Business school candidates who have an obvious weakness in their profile—such as a low GPA or GMAT score or a prolonged gap in work experience—often worry that they are destined to attend a virtually unknown business school. Whenever such applicants ask admissions officers how their weakness might affect their candidacy, they hear this straightforward and common refrain: “We look at applications holistically.”
Although this may sound like a cliché, it is actually the truth; at mbaMission, we have seen dozens of candidates with sub-600 GMAT scores and GPAs under 3.0 find their respective ways into top-ten programs. The key to overcoming any weakness in your candidacy is to address it in the optional essay, not with excuses, but by taking responsibility:
“In my freshman year, I had the flu the day before my midterms and did quite badly on my first batch. As a result, my grades noticably dip in my first term. Then, in my second term, I was quite engaged in extracurricular activities with my fraternity, and again, my grades suffered. However, looking at just my grades in my major, from my second year forward, I would have a GPA of…”
Some who read this sample paragraph may laugh at the absurdity of the excuses, while others may not even notice. Although valid explanations for a candidate’s low grades certainly exist, a temporary bout of the flu and involvement in extracurricular activities are not among them.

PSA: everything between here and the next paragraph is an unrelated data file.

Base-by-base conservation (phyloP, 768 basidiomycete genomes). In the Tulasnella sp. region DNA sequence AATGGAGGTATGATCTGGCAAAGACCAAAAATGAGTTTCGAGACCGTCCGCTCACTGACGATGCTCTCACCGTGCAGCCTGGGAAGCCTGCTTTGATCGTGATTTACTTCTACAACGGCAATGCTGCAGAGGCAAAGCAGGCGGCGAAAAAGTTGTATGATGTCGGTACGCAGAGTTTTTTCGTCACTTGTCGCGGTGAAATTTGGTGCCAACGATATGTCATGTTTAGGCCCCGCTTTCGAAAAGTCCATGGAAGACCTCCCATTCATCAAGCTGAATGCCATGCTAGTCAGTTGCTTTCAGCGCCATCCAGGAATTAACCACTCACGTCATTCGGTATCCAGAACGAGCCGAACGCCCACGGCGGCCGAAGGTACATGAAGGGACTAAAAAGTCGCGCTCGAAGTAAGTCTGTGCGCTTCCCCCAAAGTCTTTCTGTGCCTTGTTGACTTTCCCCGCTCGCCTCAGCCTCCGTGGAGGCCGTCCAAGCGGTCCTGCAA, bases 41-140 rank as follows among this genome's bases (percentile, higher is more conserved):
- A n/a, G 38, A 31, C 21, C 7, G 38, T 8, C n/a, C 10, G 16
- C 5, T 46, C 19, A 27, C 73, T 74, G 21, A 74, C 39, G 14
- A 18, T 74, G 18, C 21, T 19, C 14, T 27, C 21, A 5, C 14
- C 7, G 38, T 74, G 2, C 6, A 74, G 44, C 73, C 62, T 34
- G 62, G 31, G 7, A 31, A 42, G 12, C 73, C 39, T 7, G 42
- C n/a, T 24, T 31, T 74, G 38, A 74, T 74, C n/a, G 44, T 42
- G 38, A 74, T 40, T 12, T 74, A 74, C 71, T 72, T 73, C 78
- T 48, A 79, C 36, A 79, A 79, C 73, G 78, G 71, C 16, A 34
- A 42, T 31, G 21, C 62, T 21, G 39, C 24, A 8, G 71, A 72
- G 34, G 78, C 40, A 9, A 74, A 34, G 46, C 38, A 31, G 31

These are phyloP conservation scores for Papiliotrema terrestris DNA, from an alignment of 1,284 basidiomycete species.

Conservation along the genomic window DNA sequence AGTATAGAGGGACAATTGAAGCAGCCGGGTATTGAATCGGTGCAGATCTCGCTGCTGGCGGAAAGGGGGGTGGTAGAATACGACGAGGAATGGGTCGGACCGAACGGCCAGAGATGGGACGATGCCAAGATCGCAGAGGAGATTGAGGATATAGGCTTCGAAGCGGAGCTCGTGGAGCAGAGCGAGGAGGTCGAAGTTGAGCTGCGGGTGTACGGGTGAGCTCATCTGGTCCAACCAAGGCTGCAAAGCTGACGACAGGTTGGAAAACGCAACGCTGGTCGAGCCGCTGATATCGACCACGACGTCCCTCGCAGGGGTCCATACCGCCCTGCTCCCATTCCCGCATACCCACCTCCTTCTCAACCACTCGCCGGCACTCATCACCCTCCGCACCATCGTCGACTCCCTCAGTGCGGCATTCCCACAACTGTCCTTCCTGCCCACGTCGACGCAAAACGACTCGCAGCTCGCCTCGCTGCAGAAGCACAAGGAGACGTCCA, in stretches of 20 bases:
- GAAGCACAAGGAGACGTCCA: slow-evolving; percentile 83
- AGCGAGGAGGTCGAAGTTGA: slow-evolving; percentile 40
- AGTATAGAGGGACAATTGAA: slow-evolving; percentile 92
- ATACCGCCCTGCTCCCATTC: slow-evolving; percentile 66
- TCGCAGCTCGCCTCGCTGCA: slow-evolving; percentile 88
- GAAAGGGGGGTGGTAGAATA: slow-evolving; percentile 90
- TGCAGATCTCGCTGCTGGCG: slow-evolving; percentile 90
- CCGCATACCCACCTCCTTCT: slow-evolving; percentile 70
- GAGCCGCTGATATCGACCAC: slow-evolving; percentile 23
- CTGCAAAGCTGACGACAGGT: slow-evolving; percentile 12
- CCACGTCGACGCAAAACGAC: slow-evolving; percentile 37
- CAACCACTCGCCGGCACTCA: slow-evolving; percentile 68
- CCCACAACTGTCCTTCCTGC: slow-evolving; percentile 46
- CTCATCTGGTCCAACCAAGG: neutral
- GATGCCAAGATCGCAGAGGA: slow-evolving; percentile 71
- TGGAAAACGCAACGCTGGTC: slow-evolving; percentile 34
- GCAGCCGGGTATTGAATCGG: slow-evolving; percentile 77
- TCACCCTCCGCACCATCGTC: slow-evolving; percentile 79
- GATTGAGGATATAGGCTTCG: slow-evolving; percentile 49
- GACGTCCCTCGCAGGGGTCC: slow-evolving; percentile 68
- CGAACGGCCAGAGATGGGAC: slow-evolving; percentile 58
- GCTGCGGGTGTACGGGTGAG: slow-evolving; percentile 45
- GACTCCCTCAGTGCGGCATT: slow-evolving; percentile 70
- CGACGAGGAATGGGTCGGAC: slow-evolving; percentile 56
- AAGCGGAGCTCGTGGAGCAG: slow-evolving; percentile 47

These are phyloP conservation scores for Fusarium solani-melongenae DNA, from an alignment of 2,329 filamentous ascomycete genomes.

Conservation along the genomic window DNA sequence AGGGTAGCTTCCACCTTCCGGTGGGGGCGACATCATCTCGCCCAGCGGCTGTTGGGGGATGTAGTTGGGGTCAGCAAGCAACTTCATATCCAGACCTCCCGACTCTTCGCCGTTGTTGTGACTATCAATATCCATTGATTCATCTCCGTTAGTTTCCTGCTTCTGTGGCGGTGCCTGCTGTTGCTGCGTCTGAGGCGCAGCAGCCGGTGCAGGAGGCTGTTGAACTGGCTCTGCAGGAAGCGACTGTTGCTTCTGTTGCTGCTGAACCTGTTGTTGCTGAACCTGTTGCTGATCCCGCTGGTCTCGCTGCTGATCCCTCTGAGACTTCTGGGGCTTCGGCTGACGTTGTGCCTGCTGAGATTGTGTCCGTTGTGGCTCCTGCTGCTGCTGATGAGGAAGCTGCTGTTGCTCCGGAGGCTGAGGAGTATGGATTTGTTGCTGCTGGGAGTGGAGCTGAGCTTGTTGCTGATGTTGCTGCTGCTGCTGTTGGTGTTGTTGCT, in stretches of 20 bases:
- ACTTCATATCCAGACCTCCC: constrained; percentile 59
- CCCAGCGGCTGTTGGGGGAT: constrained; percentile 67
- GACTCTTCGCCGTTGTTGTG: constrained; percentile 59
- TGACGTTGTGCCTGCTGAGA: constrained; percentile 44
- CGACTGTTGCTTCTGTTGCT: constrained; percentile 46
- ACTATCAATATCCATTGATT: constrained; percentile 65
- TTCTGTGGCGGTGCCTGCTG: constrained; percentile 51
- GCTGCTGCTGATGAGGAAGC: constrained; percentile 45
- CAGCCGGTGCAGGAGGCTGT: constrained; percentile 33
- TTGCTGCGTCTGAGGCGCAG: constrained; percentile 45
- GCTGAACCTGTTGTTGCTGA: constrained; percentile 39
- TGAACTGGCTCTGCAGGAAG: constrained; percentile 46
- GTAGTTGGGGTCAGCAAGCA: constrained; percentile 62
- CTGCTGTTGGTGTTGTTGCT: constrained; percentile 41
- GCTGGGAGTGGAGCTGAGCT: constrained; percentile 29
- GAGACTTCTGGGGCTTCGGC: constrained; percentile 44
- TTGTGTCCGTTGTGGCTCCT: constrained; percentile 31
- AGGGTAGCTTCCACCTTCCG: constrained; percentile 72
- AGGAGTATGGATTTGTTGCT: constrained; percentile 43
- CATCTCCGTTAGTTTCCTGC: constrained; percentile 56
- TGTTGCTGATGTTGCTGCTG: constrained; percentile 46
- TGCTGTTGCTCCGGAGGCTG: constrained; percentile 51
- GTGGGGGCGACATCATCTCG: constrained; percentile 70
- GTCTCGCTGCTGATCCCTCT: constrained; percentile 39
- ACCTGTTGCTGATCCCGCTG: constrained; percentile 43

“As a freshman at XYZ University, I was unable to appreciate the rather awesome educational opportunities before me, and my grades were, quite simply, lower than they should have been. However, by my second year, when I discovered my passion for English literature and chose this subject as my major, I pursued my studies with vigor and completely turned my academic performance around, earning a consistent stream of A grades in…”
In this second example, any excuses are cast aside and replaced with a candid discussion of the candidate’s experience. As a result, the candidate establishes credibility, explains the change and infers that he/she will likewise perform well as a student.
Admissions committees, like corporate America, do not like excuses. Avoid making them.
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